The circumstantial evidence, however, points to oppression as being at least one factor that influences women to wear a burqa.

Any extreme form of human conduct needs to be analysed closely. It is counter-intuitive to think that any free person would chose to erect a physical screen between themselves and the outside world.

The nature of the human condition is to pursue and engage in social contact and intercourse. It enriches life and recent studies show that it is even conducive to longevity.

Secondly, it is telling that 100 per cent of the people wearing burqas are women and that these women all come from a culture that has been shown to represses women.


The proper bounds of liberty were identified about 150 years ago by British philosopher John Stuart Mill.

He said: “The only purpose for which power can be rightfully exercised over any member of a civilised community, against his will, is to prevent harm to others. His own good, either physical or moral, is not sufficient warrant.”

Ostensibly, Muslim women choose to wear the burqa. Unless empirically founded evidence is obtained to show that this choice is less then fully free, we need to respect their decisions.

At this stage, the bigger threat to our social cohesion is not the burqa but the calls to ditch it. Once the overblown sensitivities of others start constituting a basis for curtailing our freedoms, liberty in many forms will be lost.

Hear hear.

Southpark Censorship

April 25th, 2010 at 2:42 pm by David Farrar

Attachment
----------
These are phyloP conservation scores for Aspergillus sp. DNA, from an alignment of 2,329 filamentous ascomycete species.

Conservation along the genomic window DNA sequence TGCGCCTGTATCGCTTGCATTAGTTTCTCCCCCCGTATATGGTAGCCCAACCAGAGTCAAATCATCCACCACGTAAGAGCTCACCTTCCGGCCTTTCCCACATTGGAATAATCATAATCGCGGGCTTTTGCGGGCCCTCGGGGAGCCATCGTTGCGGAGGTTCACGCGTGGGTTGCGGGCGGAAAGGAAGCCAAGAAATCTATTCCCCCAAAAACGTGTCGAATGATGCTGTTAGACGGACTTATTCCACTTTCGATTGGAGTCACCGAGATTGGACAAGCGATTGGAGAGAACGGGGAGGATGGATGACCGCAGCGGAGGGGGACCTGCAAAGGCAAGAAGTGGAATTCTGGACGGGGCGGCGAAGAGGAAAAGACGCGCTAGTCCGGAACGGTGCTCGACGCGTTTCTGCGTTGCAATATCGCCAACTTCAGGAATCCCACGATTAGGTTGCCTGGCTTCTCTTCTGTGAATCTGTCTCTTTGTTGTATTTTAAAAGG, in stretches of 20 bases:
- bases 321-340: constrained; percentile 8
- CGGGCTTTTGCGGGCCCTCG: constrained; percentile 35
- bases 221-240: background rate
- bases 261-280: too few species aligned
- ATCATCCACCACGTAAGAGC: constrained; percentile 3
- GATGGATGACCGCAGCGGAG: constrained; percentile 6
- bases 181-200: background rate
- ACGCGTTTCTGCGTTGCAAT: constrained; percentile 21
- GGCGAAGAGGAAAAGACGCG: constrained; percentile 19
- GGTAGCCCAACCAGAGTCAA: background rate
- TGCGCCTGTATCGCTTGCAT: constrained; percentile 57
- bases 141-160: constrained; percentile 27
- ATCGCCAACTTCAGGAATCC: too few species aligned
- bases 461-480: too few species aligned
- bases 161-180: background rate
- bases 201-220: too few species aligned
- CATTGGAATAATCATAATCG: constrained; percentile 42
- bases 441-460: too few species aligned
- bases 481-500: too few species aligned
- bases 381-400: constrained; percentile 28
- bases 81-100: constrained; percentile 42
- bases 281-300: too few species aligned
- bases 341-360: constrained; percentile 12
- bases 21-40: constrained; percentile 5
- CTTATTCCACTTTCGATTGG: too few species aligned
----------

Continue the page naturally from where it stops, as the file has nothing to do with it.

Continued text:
Once again Comedy Central has censored Southpark. Four years ago they banned the show from being able to show from showing a harmless depiction of Muhammad (was just him giving someone a fish) in their Cartoon Wars episodes.

The episodes were about appeasing people who threaten violence is wrong, but it didn’t work. This time in episode 201 Comedy Central have even refused to allow the name of Muhammad, after the Southpark creators cunningly discussed him onside a bear costume.

This has nothing to do with religious tolerance. Comedy Central have allowed the show to show Jesus Christ defecating on an American flag. Their decisions are purely appeasement in the face of threatened violence from extremists. The sad thing is they don’t realise that what they do, encourages the extremists. It shows threatening violence wins.

In similar news, Reuters reports:

A Dutch court has acquitted a Muslim group of inciting hatred with a cartoon that questions the Holocaust, in the latest case to provoke debate about freedom of speech in the Netherlands.

The Arab European League (AEL), which published the cartoon on its website, was cleared of insulting Jews because it was not aiming to dispute the Holocaust but to highlight perceived double standards in free speech.

And that is the right ruling,

The AEL cartoon shows two men, beneath an ‘Auschwitz’ sign and beside several bodies, saying the victims might not have been Jewish but the target was six million – the number of Jews killed in the Holocaust.

The AEL said the cartoon was part of a campaign it launched in 2006 to show “the double morals of the West during the Danish cartoon affair.” The image came with a disclaimer on the website saying the AEL did not support the views of the cartoon.

Except the AEL have been proven wrong about the double morals. No one has been killed, or even threatened over their Holocaust cartoon. There have been no burning of flags or storming of embassies.

The mad President of Iran tried to make a similar claim a few years ago by hosting a Holocaust cartoon competition. To his great dismay dozens of Jewish cartoonists submitted entries, rather than protest against it.

The best response to censorship is this:

After Comedy Central cut a portion of a South Park episode following a death threat from a radical Muslim group, Seattle cartoonist Molly Norris wanted to counter the fear. She has declared May 20th “Everybody Draw Mohammed Day.”